Are you sure you want to buy this material for

25 Karma

Buy Material

BOOM! Enjoy Your Free Notes!

We've added these Notes to your profile, click here to view them now.


You're already Subscribed!

Looks like you've already subscribed to StudySoup, you won't need to purchase another subscription to get this material. To access this material simply click 'View Full Document'

Why people love StudySoup

Bentley McCaw University of Florida

"I was shooting for a perfect 4.0 GPA this semester. Having StudySoup as a study aid was critical to helping me achieve my goal...and I nailed it!"

Janice Dongeun University of Washington

"I used the money I made selling my notes & study guides to pay for spring break in Olympia, Washington...which was Sweet!"

Jim McGreen Ohio University

"Knowing I can count on the Elite Notetaker in my class allows me to focus on what the professor is saying instead of just scribbling notes the whole time and falling behind."


"Their 'Elite Notetakers' are making over $1,200/month in sales by creating high quality content that helps their classmates in a time of need."

Become an Elite Notetaker and start selling your notes online!

Refund Policy


All subscriptions to StudySoup are paid in full at the time of subscribing. To change your credit card information or to cancel your subscription, go to "Edit Settings". All credit card information will be available there. If you should decide to cancel your subscription, it will continue to be valid until the next payment period, as all payments for the current period were made in advance. For special circumstances, please email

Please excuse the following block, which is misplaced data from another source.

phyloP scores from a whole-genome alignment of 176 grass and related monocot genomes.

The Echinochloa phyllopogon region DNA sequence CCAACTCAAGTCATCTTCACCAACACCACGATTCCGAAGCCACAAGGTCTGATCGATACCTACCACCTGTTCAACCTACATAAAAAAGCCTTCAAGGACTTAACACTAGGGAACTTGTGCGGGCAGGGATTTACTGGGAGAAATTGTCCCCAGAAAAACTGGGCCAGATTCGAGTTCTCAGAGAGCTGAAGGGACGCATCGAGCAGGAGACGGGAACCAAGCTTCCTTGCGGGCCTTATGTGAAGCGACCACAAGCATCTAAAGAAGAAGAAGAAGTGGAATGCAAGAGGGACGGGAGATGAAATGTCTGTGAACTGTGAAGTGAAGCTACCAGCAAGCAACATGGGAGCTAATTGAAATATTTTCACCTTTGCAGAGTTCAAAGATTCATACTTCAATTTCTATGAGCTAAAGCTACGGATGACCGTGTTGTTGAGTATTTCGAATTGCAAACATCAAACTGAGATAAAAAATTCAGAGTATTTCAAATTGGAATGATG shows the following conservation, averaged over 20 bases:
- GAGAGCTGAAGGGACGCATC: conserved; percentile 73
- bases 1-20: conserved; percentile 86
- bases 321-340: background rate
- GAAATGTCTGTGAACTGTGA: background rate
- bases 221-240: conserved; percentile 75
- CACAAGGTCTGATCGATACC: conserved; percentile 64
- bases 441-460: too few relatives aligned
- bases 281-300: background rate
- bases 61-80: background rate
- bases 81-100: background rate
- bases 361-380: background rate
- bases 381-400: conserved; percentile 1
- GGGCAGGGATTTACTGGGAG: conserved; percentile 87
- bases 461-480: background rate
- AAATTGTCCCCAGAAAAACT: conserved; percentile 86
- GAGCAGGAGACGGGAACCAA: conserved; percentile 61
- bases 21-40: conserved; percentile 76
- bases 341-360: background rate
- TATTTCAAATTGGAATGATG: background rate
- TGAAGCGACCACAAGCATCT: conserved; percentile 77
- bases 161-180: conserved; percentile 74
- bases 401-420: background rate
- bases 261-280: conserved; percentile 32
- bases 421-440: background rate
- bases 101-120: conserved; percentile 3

StudySoup has more than 1 million course-specific study resources to help students study smarter. If you’re having trouble finding what you’re looking for, our customer support team can help you find what you need! Feel free to contact them here:

Recurring Subscriptions: If you have canceled your recurring subscription on the day of renewal and have not downloaded any documents, you may request a refund by submitting an email to

Satisfaction Guarantee: If you’re not satisfied with your subscription, you can contact us for further help. Contact must be made within 3 business days of your subscription purchase and your refund request will be subject for review.

Please Note: Refunds can never be provided more than 30 days after the initial purchase date regardless of your activity on the site.